Thursday, May 21, 2015

WITMonth 2015 Intro Post: FAQs and helpful references

What is WITMonth?

WITMonth stands for Women In Translation Month! It's an annual event held in August, with the designated purpose of encouraging readers, reviewers, translators and anyone really to take part in the dialogue about women writers in translation, as well as providing us all with a convenient outlet to explore more books by women writers in translation.

Why do we even need WITMonth?

Simple - look at the stats. Women writers represent approximately 30% of translations into English. And if you don't mind me throwing in some anecdotal evidence as well, women writers in translation seem significantly less likely to get profiled by major literary outlets and are less likely to have their books sent for review. Further numerical stats: women are significantly underrepresented in translation awards and additional critical recognition. The problem is widespread and especially worth noting because of the generally low representation of translated literature in the English speaking world.

So what does it mean that I'm participating in WITMonth?

Whatever you want it to mean!

Seriously. That's it. WITMonth requires no effort on your part, except maybe some curiosity and interest in the problem. If you're like me and struggle to plan your reading or follow any sort of plan, having a designated month may seem like torture but it really doesn't have to be. There is no pressure whatsoever involved with WITMonth, and there are no actual demands. Do what you want at the pace that you want in the way that works best for you.

Okay then... what are some different ways to participate?

Here are a few suggestions, with varying levels of involvement and difficulty:
  • Share! Let other people know that you are aware of the women in translation problem. Share the stats, share this post and share the love!
  • Tweet! The hashtag is #WITMonth (original, right?) but yearlong we use the longer #womenintranslation tag to discuss the issue and link to interesting resources. Check it out!
  • Think about the issue. This is probably the easiest. If you're reading this post in August, congratulations! You're participating.
  • Read at least one book by a woman writer in translation. It'll be fun, there are a lot of brilliant recommendations.
  • Read only books by women writers in translation. If you want to be extra focused, you can say that in August, you're only reading books by women writers in translation. This is a tougher challenge, but a rewarding one: you may be inspired to pick up a book you weren't expecting. I know I was (in 2014).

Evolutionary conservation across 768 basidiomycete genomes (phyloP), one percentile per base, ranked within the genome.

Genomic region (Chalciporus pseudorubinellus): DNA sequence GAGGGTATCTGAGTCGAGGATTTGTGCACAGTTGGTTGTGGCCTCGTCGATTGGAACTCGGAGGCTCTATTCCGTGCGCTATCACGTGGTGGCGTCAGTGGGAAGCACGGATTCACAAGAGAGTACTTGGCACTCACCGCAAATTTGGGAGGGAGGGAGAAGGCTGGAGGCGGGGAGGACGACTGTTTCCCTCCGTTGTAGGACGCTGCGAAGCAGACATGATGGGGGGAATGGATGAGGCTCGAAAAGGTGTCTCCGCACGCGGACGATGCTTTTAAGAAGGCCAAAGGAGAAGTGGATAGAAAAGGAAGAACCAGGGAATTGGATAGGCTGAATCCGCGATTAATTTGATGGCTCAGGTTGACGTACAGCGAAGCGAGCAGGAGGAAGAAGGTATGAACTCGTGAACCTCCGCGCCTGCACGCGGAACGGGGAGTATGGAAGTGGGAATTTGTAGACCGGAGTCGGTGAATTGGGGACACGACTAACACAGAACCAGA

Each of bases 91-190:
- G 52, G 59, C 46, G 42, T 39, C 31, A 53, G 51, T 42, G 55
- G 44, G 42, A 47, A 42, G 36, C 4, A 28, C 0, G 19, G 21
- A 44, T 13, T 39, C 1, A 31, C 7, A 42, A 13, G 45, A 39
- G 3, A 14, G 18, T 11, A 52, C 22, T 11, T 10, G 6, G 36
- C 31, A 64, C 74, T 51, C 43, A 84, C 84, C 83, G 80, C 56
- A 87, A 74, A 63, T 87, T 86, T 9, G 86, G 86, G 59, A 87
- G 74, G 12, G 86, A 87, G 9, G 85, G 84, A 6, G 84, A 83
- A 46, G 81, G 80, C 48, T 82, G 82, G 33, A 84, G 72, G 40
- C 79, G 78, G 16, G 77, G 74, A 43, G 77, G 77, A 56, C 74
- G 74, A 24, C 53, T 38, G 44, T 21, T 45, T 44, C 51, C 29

• Read books by women in translation written before 1960. Go back in time! Contrary to popular belief, non-English or American women did indeed write literature prior to the 1960s and the Feminist Revolution. There's a lot of fascinating literature out there, ready to be explored and rediscovered. In fact, some of the best classic literature was written by women writing in languages other than English. The first novel? Yep, that's a woman in translation.
  • Read books by women of diverse backgrounds. Don't get me wrong, Europe is great, but what about the rest of the world, which is also less represented in translations? What about queer women writers, whose identities are often ignored or outright erased? Diversity has many forms, and this is another extra challenge to try to explore it in as many different ways as possible!
  • Put the button on your blog, to show your support and participation:
  • Read books by women in translation in different genres. Yes, literature in translation is usually of a similar, more "literary" cut... but it doesn't have to be. Another fun challenge is to try to explore the women writing in different genres. Young adult, thrillers, sci-fi, picture books, romance, poetry, nonfiction... there's loads of diversity of genre if you know where to look...

Ahhh! Where do I look for books by women in translation?!


While this is still a work-in-progress database (and yes, you can help make it better), it's got loads and loads of titles just waiting to be tracked down. While the overwhelming majority of the metadata has not yet been filled in, you can still search for language and author for all titles. And for the few that might have some metadata, you may just find the perfect book!